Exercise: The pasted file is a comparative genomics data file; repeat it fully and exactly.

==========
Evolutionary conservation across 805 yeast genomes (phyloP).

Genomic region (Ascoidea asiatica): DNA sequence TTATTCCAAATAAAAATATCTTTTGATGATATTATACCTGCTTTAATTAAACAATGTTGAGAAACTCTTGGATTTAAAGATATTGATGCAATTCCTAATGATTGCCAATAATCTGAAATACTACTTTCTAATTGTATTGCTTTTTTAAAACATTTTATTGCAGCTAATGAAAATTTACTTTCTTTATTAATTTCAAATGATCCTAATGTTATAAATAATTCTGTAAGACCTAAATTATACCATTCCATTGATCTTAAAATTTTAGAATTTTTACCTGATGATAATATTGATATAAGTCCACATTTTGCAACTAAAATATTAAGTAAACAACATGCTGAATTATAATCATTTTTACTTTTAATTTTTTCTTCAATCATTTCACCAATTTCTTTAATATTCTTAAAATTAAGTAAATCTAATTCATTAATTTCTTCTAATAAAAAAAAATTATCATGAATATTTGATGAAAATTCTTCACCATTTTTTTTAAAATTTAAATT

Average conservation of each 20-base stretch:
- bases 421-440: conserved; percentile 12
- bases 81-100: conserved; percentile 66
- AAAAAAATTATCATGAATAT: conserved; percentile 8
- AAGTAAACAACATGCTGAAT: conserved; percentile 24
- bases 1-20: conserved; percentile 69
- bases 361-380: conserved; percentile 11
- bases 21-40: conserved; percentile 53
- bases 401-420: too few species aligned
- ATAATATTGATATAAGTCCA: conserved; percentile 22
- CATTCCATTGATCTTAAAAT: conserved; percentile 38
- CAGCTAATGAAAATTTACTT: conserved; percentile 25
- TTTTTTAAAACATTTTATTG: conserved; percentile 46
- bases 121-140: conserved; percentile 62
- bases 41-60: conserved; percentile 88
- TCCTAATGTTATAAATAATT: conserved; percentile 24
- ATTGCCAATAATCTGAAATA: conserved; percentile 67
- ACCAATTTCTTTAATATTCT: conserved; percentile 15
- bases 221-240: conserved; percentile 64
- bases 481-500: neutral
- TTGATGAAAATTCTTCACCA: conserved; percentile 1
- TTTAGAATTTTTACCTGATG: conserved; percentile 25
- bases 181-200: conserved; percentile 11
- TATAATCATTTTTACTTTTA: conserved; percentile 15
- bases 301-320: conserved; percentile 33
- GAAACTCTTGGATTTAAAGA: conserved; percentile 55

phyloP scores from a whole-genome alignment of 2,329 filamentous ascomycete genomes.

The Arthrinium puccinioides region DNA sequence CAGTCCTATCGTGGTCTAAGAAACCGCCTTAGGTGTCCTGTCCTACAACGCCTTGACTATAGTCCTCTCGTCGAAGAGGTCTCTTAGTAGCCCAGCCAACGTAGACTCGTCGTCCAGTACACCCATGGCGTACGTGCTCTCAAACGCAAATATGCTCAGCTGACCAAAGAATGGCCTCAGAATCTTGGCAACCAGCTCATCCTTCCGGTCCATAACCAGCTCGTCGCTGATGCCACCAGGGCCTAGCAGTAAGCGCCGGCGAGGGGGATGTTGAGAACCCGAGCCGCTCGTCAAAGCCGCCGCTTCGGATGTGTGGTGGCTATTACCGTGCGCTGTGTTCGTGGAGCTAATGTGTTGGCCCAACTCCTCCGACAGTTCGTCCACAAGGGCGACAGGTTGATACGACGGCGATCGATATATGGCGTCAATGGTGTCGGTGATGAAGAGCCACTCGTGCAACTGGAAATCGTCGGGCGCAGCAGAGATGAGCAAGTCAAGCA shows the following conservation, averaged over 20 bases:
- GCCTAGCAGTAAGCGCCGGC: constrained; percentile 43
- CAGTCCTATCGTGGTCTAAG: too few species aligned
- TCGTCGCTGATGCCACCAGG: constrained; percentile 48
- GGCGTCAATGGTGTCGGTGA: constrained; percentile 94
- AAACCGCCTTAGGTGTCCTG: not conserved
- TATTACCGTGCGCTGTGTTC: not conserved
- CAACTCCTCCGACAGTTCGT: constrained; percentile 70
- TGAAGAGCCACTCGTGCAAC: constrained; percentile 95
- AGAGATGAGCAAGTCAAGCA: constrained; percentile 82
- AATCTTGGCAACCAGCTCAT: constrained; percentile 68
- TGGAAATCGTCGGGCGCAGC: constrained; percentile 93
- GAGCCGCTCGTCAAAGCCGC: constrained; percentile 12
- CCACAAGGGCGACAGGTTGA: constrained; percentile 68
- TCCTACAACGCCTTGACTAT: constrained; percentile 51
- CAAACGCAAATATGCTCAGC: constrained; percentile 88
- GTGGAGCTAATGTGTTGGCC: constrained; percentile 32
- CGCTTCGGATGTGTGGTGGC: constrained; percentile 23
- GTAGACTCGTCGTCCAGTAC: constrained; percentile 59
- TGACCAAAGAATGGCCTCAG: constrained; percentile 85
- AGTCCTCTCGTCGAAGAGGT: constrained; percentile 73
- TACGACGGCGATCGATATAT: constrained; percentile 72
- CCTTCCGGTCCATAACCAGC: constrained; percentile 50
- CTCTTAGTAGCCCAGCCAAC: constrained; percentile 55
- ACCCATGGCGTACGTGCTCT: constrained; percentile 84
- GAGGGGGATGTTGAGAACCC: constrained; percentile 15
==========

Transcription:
Evolutionary conservation across 805 yeast genomes (phyloP).

Genomic region (Ascoidea asiatica): DNA sequence TTATTCCAAATAAAAATATCTTTTGATGATATTATACCTGCTTTAATTAAACAATGTTGAGAAACTCTTGGATTTAAAGATATTGATGCAATTCCTAATGATTGCCAATAATCTGAAATACTACTTTCTAATTGTATTGCTTTTTTAAAACATTTTATTGCAGCTAATGAAAATTTACTTTCTTTATTAATTTCAAATGATCCTAATGTTATAAATAATTCTGTAAGACCTAAATTATACCATTCCATTGATCTTAAAATTTTAGAATTTTTACCTGATGATAATATTGATATAAGTCCACATTTTGCAACTAAAATATTAAGTAAACAACATGCTGAATTATAATCATTTTTACTTTTAATTTTTTCTTCAATCATTTCACCAATTTCTTTAATATTCTTAAAATTAAGTAAATCTAATTCATTAATTTCTTCTAATAAAAAAAAATTATCATGAATATTTGATGAAAATTCTTCACCATTTTTTTTAAAATTTAAATT

Average conservation of each 20-base stretch:
- bases 421-440: conserved; percentile 12
- bases 81-100: conserved; percentile 66
- AAAAAAATTATCATGAATAT: conserved; percentile 8
- AAGTAAACAACATGCTGAAT: conserved; percentile 24
- bases 1-20: conserved; percentile 69
- bases 361-380: conserved; percentile 11
- bases 21-40: conserved; percentile 53
- bases 401-420: too few species aligned
- ATAATATTGATATAAGTCCA: conserved; percentile 22
- CATTCCATTGATCTTAAAAT: conserved; percentile 38
- CAGCTAATGAAAATTTACTT: conserved; percentile 25
- TTTTTTAAAACATTTTATTG: conserved; percentile 46
- bases 121-140: conserved; percentile 62
- bases 41-60: conserved; percentile 88
- TCCTAATGTTATAAATAATT: conserved; percentile 24
- ATTGCCAATAATCTGAAATA: conserved; percentile 67
- ACCAATTTCTTTAATATTCT: conserved; percentile 15
- bases 221-240: conserved; percentile 64
- bases 481-500: neutral
- TTGATGAAAATTCTTCACCA: conserved; percentile 1
- TTTAGAATTTTTACCTGATG: conserved; percentile 25
- bases 181-200: conserved; percentile 11
- TATAATCATTTTTACTTTTA: conserved; percentile 15
- bases 301-320: conserved; percentile 33
- GAAACTCTTGGATTTAAAGA: conserved; percentile 55

phyloP scores from a whole-genome alignment of 2,329 filamentous ascomycete genomes.

The Arthrinium puccinioides region DNA sequence CAGTCCTATCGTGGTCTAAGAAACCGCCTTAGGTGTCCTGTCCTACAACGCCTTGACTATAGTCCTCTCGTCGAAGAGGTCTCTTAGTAGCCCAGCCAACGTAGACTCGTCGTCCAGTACACCCATGGCGTACGTGCTCTCAAACGCAAATATGCTCAGCTGACCAAAGAATGGCCTCAGAATCTTGGCAACCAGCTCATCCTTCCGGTCCATAACCAGCTCGTCGCTGATGCCACCAGGGCCTAGCAGTAAGCGCCGGCGAGGGGGATGTTGAGAACCCGAGCCGCTCGTCAAAGCCGCCGCTTCGGATGTGTGGTGGCTATTACCGTGCGCTGTGTTCGTGGAGCTAATGTGTTGGCCCAACTCCTCCGACAGTTCGTCCACAAGGGCGACAGGTTGATACGACGGCGATCGATATATGGCGTCAATGGTGTCGGTGATGAAGAGCCACTCGTGCAACTGGAAATCGTCGGGCGCAGCAGAGATGAGCAAGTCAAGCA shows the following conservation, averaged over 20 bases:
- GCCTAGCAGTAAGCGCCGGC: constrained; percentile 43
- CAGTCCTATCGTGGTCTAAG: too few species aligned
- TCGTCGCTGATGCCACCAGG: constrained; percentile 48
- GGCGTCAATGGTGTCGGTGA: constrained; percentile 94
- AAACCGCCTTAGGTGTCCTG: not conserved
- TATTACCGTGCGCTGTGTTC: not conserved
- CAACTCCTCCGACAGTTCGT: constrained; percentile 70
- TGAAGAGCCACTCGTGCAAC: constrained; percentile 95
- AGAGATGAGCAAGTCAAGCA: constrained; percentile 82
- AATCTTGGCAACCAGCTCAT: constrained; percentile 68
- TGGAAATCGTCGGGCGCAGC: constrained; percentile 93
- GAGCCGCTCGTCAAAGCCGC: constrained; percentile 12
- CCACAAGGGCGACAGGTTGA: constrained; percentile 68
- TCCTACAACGCCTTGACTAT: constrained; percentile 51
- CAAACGCAAATATGCTCAGC: constrained; percentile 88
- GTGGAGCTAATGTGTTGGCC: constrained; percentile 32
- CGCTTCGGATGTGTGGTGGC: constrained; percentile 23
- GTAGACTCGTCGTCCAGTAC: constrained; percentile 59
- TGACCAAAGAATGGCCTCAG: constrained; percentile 85
- AGTCCTCTCGTCGAAGAGGT: constrained; percentile 73
- TACGACGGCGATCGATATAT: constrained; percentile 72
- CCTTCCGGTCCATAACCAGC: constrained; percentile 50
- CTCTTAGTAGCCCAGCCAAC: constrained; percentile 55
- ACCCATGGCGTACGTGCTCT: constrained; percentile 84
- GAGGGGGATGTTGAGAACCC: constrained; percentile 15